Boris Johnson cut off and asked to withdraw claim after Labour attack | UK | News (Reports)


Mr Johnson told MPs: “This is a leader of the Opposition who backed remaining in the EU and now is totally silent on the subject, now has performed a U-turn. He backed – in fact he still does Mr Speaker – this is a leader of the Opposition who supported an IRA-condoning politician who wanted to get out of Nato and now says absolutely nothing. This is a leader of the Opposition who sat on the front bench whilst there was anti-Semitism.”

The Prime Minister’s comments were cut off by the Speaker who called for order.

Sir Keir called for Mr Johnson to withdraw his comments, pointing to his role prosecuting members of terror groups in Northern Ireland.

He suggested that Mr Johnson was attempting to bring up the issue to distract from the government’s failures.

He added: “It’s the same every time, pretend the problem doesn’t exist, brush away scrutiny, make the wrong decision then blame somebody else.”

Commons Speaker Sir Lindsay Hoyle also asked if the Prime Minister wanted to withdraw his allegation he made about the Labour leader.

But Mr Johnson did not withdraw his comments.

He replied: “I am very happy to say that I think… I listened to the protestations of the right honourable gentleman and think they have would have been more in order throughout the long years in which he supported a leader of the Labour Party (Jeremey Corbyn)…”

Sir Lindsay then signalled for Mr Johnson to sit down.

In response, Sir Keir said: “When the Prime Minister has worked with the intelligence and security forces prosecuting criminals and terrorists he can lecture me.”

Following the exchanges, a spokesman for Sir Keir said: “One thing we would remind the prime minister is that he has the power to block Claire Fox being nominated as a member of the House of Lords.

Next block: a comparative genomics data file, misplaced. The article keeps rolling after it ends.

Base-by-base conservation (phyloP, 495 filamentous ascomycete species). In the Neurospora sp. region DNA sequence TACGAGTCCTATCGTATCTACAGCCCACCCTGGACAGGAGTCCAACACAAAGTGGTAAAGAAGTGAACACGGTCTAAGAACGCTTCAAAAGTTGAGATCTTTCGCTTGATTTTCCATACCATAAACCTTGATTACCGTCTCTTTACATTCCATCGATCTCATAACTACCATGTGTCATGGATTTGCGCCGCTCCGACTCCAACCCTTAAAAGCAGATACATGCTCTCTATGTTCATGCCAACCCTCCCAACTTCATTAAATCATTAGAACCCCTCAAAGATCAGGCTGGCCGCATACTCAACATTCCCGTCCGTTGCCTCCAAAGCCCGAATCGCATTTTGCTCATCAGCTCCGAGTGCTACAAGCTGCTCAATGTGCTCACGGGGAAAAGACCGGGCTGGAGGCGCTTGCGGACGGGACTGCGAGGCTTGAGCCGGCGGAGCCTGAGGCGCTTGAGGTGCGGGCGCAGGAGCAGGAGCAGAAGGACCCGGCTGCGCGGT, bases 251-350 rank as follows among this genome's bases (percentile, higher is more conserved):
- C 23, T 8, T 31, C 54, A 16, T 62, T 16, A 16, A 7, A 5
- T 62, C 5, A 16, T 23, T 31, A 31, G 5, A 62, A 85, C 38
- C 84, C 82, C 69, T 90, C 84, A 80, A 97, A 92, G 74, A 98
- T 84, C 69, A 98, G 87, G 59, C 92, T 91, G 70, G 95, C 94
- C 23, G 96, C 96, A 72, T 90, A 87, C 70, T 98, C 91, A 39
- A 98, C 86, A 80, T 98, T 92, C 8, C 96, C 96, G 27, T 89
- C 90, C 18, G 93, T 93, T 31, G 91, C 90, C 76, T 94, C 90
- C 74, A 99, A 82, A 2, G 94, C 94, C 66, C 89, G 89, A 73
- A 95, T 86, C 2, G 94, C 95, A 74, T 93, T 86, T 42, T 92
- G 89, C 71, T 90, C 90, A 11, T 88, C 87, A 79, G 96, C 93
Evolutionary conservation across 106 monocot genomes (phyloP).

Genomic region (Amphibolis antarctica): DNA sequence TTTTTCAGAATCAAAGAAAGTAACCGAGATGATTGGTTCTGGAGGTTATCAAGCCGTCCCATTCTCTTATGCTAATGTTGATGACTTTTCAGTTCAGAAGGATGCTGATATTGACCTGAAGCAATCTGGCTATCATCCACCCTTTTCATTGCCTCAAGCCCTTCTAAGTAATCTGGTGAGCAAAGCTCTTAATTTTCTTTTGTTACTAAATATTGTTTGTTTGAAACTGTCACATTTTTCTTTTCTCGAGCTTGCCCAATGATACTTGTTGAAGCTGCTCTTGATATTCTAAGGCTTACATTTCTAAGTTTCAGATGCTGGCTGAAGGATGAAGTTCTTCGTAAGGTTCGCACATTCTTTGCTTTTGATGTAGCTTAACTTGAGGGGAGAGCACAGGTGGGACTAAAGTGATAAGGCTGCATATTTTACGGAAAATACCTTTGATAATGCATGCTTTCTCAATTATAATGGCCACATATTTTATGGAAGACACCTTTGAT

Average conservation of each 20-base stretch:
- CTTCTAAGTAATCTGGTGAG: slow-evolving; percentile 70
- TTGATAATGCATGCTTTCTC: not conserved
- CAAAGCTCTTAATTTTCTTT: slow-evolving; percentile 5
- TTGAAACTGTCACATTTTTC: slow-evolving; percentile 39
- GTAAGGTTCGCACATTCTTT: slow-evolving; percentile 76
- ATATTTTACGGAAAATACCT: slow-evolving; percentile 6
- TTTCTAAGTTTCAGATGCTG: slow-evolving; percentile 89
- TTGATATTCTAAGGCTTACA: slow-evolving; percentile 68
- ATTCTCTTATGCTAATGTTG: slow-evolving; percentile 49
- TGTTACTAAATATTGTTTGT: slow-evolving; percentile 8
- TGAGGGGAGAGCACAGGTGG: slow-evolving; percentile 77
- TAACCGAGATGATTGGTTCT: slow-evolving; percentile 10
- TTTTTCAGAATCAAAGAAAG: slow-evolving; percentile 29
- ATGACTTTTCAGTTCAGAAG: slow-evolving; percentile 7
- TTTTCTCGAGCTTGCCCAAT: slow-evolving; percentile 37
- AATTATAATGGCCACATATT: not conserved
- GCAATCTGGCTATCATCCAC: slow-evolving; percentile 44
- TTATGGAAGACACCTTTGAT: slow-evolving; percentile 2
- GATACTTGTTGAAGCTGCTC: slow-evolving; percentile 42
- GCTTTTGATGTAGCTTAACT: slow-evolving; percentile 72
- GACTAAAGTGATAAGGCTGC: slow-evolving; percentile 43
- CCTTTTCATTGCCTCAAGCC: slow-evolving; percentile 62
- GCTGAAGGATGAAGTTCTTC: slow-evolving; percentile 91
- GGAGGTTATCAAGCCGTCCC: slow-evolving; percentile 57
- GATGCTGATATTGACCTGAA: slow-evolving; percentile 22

“So if he wants to take any action on this issue we suggest he does that.”

Miss Fox was recently handed a peerage by Johnson.

Before signing up to Nigel Farage’s Brexit Party in 2019, she was a leading member of the Revolutionary Communist Party (RCP).

On March 20, 1993, an IRA bombing in Warrington killed Tim Parry, 12, and Johnathan Ball, three, and injured 56 others.

The RCP defended the bombing and the “the right of the Irish people to take whatever measures necessary in their struggle for freedom”.

Tim Parry’s father, Colin Parry, said at the time that offering a peerage to Fox “offends me and many others deeply”.

Miss Fox has previously said she has the “greatest sympathy” for the Parry family but has not gone as far as apologising.

Amanda Milling, the co-Chairman of the Conservative Party, said: “Sir Keir Starmer cannot hide from the fact that for years he propped up a terrorist sympathiser as Labour leader when he was Jeremy Corbyn’s close ally.

“It is also now clear that Sir Keir has spent a lifetime defending those who want to harm the UK.”


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